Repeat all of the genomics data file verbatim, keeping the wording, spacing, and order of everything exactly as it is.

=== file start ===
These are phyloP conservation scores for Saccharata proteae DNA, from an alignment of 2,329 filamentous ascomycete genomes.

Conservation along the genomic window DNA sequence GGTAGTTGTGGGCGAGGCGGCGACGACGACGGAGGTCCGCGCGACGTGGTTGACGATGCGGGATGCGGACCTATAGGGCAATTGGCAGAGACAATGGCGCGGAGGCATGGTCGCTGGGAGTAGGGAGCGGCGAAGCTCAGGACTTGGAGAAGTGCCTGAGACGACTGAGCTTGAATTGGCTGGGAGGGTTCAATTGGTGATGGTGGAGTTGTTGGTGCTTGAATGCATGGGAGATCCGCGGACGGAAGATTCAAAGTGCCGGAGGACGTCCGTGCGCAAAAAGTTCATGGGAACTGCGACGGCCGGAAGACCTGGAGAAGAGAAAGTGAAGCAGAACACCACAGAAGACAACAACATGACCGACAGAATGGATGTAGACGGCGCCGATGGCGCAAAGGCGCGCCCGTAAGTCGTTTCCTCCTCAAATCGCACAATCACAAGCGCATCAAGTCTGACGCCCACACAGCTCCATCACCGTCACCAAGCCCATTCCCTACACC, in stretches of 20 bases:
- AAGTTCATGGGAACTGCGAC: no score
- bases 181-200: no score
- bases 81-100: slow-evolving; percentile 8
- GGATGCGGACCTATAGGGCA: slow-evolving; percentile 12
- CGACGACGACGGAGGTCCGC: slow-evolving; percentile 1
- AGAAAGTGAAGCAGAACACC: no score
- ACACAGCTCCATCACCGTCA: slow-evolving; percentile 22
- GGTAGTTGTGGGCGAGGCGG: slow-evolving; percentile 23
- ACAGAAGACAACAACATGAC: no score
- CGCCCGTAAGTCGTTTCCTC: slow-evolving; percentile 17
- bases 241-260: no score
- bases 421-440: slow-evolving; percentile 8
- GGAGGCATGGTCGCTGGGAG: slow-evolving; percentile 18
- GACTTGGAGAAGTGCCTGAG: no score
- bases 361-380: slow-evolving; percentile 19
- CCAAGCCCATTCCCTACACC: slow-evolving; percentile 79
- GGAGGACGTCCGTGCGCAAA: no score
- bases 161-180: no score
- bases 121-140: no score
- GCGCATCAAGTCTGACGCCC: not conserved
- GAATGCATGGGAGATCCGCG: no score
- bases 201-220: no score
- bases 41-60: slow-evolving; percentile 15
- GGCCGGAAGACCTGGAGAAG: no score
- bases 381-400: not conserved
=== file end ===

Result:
These are phyloP conservation scores for Saccharata proteae DNA, from an alignment of 2,329 filamentous ascomycete genomes.

Conservation along the genomic window DNA sequence GGTAGTTGTGGGCGAGGCGGCGACGACGACGGAGGTCCGCGCGACGTGGTTGACGATGCGGGATGCGGACCTATAGGGCAATTGGCAGAGACAATGGCGCGGAGGCATGGTCGCTGGGAGTAGGGAGCGGCGAAGCTCAGGACTTGGAGAAGTGCCTGAGACGACTGAGCTTGAATTGGCTGGGAGGGTTCAATTGGTGATGGTGGAGTTGTTGGTGCTTGAATGCATGGGAGATCCGCGGACGGAAGATTCAAAGTGCCGGAGGACGTCCGTGCGCAAAAAGTTCATGGGAACTGCGACGGCCGGAAGACCTGGAGAAGAGAAAGTGAAGCAGAACACCACAGAAGACAACAACATGACCGACAGAATGGATGTAGACGGCGCCGATGGCGCAAAGGCGCGCCCGTAAGTCGTTTCCTCCTCAAATCGCACAATCACAAGCGCATCAAGTCTGACGCCCACACAGCTCCATCACCGTCACCAAGCCCATTCCCTACACC, in stretches of 20 bases:
- AAGTTCATGGGAACTGCGAC: no score
- bases 181-200: no score
- bases 81-100: slow-evolving; percentile 8
- GGATGCGGACCTATAGGGCA: slow-evolving; percentile 12
- CGACGACGACGGAGGTCCGC: slow-evolving; percentile 1
- AGAAAGTGAAGCAGAACACC: no score
- ACACAGCTCCATCACCGTCA: slow-evolving; percentile 22
- GGTAGTTGTGGGCGAGGCGG: slow-evolving; percentile 23
- ACAGAAGACAACAACATGAC: no score
- CGCCCGTAAGTCGTTTCCTC: slow-evolving; percentile 17
- bases 241-260: no score
- bases 421-440: slow-evolving; percentile 8
- GGAGGCATGGTCGCTGGGAG: slow-evolving; percentile 18
- GACTTGGAGAAGTGCCTGAG: no score
- bases 361-380: slow-evolving; percentile 19
- CCAAGCCCATTCCCTACACC: slow-evolving; percentile 79
- GGAGGACGTCCGTGCGCAAA: no score
- bases 161-180: no score
- bases 121-140: no score
- GCGCATCAAGTCTGACGCCC: not conserved
- GAATGCATGGGAGATCCGCG: no score
- bases 201-220: no score
- bases 41-60: slow-evolving; percentile 15
- GGCCGGAAGACCTGGAGAAG: no score
- bases 381-400: not conserved